Hello everyone! New release under the spotlight for your consideration. It's a contemporary variation of Pride and Prejudice by Victoria Kincaid. Here's her message + an excerpt + giveaway open internationally. Enjoy and ... good luck! Maria Grazia
Hi Maria Grazia and thank you for having me as a guest at your blog! Below is an excerpt from my new novel, Darcy in Hollywood. It’s from the beginning—right after movie star Darcy nearly hits Elizabeth with his Ferrari on the streets of the studio lot. I hope you enjoy it!
Rich and arrogant movie star, William Darcy, was a Hollywood heartthrob until a scandalous incident derailed his career. Now he can only hope that Tom Bennet’s prestigious but low budget indie film will restore his reputation. However, on the first day of filming, he nearly hits Bennet’s daughter, Elizabeth, with his Ferrari, and life will never be the same. Okay, she’s a little sarcastic, but he’s certain she’s concealing a massive crush on him—and it’s growing harder to fight his own attraction….Elizabeth Bennet has a lot on her plate. She’s applying to medical school and running the studio’s charity project—while hoping her family won’t embarrass her too much. Being Darcy’s on-set personal assistant is infuriating; he’s rude, proud, and difficult. If there’s one thing she dislikes, it’s people who only think about themselves. But then Elizabeth discovers Darcy has been doing a lot of thinking about her.
She might be willing to concede a mutual attraction, but events are conspiring against them and Darcy subject to constant public scrutiny. Do Darcy and Elizabeth have any hope of achieving Hollywood’s elusive happy ending?
Read an excerpt
The movie’s producer, Tom Bennet, a portly man in his sixties with thinning, frizzy brownish hair, pushed his way through the crowd. Darcy had only met the man a handful of times, but he never exhibited the kind of focus and energy you would expect from someone who could raise millions of dollars for an independent film.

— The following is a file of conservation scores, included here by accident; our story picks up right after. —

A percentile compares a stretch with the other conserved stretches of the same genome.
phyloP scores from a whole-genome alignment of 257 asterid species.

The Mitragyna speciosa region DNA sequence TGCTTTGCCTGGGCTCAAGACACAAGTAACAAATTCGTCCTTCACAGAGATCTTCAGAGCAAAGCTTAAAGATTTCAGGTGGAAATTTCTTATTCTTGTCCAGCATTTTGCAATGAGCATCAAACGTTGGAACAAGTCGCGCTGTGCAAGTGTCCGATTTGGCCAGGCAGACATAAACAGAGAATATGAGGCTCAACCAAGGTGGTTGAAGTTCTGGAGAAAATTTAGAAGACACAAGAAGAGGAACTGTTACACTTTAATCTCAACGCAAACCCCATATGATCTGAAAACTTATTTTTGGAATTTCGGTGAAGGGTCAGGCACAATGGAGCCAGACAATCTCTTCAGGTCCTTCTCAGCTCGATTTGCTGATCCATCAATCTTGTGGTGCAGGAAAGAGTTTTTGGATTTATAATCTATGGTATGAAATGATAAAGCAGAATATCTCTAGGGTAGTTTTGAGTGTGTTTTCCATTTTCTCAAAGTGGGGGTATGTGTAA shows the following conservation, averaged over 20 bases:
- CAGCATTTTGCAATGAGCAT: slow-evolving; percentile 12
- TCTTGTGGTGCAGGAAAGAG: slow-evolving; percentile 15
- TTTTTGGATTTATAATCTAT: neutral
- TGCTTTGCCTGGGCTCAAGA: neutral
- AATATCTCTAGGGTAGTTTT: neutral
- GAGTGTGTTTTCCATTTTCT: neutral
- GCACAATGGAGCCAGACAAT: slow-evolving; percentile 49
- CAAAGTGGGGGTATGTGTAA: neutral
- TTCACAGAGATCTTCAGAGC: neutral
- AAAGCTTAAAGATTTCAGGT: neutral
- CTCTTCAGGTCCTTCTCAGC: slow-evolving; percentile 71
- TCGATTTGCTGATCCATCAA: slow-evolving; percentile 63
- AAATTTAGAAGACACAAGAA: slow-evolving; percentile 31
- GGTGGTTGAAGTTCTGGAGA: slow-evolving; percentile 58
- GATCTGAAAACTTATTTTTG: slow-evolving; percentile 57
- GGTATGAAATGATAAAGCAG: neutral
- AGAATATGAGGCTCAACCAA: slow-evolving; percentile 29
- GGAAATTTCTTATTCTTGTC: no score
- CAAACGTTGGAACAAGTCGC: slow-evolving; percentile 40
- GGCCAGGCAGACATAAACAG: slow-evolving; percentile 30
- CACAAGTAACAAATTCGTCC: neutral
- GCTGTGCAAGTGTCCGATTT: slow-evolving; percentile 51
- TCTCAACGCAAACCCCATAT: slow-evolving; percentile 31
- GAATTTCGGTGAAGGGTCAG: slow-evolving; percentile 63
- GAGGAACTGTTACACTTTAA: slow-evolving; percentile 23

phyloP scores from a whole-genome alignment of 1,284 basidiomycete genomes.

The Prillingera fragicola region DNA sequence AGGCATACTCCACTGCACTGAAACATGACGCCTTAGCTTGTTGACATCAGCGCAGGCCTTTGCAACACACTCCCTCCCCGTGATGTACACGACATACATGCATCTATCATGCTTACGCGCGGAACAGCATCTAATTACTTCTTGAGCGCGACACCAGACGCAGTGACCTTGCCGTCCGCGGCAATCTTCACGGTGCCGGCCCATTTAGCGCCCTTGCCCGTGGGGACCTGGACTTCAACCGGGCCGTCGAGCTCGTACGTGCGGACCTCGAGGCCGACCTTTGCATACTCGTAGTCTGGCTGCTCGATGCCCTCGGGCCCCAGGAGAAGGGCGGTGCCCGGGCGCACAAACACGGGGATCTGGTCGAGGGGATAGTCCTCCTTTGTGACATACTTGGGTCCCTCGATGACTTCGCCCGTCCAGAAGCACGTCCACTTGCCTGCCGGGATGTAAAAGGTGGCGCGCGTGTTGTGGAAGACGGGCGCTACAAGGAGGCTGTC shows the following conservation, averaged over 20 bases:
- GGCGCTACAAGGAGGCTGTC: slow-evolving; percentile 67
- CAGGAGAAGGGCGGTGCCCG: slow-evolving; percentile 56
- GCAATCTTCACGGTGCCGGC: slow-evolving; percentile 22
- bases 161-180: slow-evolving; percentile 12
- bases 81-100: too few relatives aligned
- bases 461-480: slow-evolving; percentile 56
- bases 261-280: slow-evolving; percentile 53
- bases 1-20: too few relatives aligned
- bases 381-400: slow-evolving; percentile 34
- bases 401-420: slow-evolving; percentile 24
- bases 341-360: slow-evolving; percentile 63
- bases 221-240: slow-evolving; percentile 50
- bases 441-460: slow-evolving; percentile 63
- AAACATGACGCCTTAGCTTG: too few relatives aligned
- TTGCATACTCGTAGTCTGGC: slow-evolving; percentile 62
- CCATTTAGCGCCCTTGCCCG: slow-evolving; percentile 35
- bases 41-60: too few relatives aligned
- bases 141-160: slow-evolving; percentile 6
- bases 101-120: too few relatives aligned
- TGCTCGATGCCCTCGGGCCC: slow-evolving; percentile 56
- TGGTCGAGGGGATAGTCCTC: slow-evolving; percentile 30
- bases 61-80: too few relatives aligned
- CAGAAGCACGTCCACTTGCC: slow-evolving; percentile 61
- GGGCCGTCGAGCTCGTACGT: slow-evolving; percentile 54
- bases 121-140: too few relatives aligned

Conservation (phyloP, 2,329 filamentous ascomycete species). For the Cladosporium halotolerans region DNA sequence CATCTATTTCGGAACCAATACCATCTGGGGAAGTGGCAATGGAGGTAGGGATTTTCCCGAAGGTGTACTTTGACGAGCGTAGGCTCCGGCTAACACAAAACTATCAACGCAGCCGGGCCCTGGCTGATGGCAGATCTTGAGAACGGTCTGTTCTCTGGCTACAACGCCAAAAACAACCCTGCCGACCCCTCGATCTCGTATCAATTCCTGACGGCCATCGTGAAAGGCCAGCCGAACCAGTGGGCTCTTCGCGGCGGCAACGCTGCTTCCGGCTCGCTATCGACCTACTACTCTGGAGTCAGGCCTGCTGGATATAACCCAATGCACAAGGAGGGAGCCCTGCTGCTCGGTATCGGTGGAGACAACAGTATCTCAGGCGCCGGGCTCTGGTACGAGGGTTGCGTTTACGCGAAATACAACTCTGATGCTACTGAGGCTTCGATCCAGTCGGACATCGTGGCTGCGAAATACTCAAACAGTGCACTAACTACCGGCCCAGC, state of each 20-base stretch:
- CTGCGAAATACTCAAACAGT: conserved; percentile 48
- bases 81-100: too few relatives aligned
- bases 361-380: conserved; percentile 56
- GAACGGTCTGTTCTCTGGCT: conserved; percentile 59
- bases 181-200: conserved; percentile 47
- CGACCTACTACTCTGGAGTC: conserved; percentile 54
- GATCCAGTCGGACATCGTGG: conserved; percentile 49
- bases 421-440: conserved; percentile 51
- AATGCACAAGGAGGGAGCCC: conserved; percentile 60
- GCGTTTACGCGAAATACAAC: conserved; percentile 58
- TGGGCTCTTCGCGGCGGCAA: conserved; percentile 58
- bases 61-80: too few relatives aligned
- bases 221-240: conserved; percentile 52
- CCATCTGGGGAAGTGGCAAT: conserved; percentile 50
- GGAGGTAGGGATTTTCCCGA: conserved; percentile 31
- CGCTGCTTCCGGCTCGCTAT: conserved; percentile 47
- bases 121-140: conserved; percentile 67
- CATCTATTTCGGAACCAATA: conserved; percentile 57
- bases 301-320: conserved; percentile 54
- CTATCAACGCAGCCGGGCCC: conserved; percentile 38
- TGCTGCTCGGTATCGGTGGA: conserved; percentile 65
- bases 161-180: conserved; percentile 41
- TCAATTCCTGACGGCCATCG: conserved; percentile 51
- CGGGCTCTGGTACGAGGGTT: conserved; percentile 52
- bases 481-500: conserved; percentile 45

“Ah, I see you’ve met my daughter, Elizabeth.” After a cursory glance at the woman on the bench, Tom gave Darcy a vague smile as if they had encountered each other at Starbucks. “Now I see what held you up.”
His daughter? Wasn’t he…you know…worried about her? Blood stained the front of her shirt. If that had been his sister, Darcy would have been…
Of course, if that had been his sister, his parents wouldn’t have noticed from Europe.
Darcy struggled to recall what he knew about Bennet’s family, information he’d never considered of much importance. Bennet had a lot of daughters. Five? Six? He was notorious for casting family members in his movies to cut back on expenses.
“Elizabeth will be one of the PAs on the set,” Bennet told Darcy.
PA. Production Assistant. Oh God. This woman would be on the movie set every freaking day. She’d bring him props and sides from the screenplay and call sheets—with a glower that reminded him that he was a terrible driver and impossibly vivid eyes that he couldn’t ignore…
That is, if she didn’t die from a concussion on the studio sidewalk.
A short, voluptuously built blonde who had been squeezed into a bright floral form-fitting dress teetered up to Elizabeth on three-inch heels. “Oh my God! Lizzy! What happened?” Throwing her arms around Elizabeth, the blonde pulled her head against her generous chest.
“I fell when—” Elizabeth started to say.
“You shouldn’t be so careless!” the blonde chastised. “I only have four sisters. What would I do without you?”
So this was another of Bennet’s daughters? There was little resemblance. The blonde had all the conventional beauty that Hollywood craved: bee-stung lips, big blue eyes, and a curvaceous figure. By comparison, Elizabeth was no more than passably pretty, yet Darcy couldn’t drag his eyes away from her.
“What happened?” the sister demanded again.
Elizabeth leaned heavily against the back of the bench. “He almost hit me with his car.” She gestured to Darcy.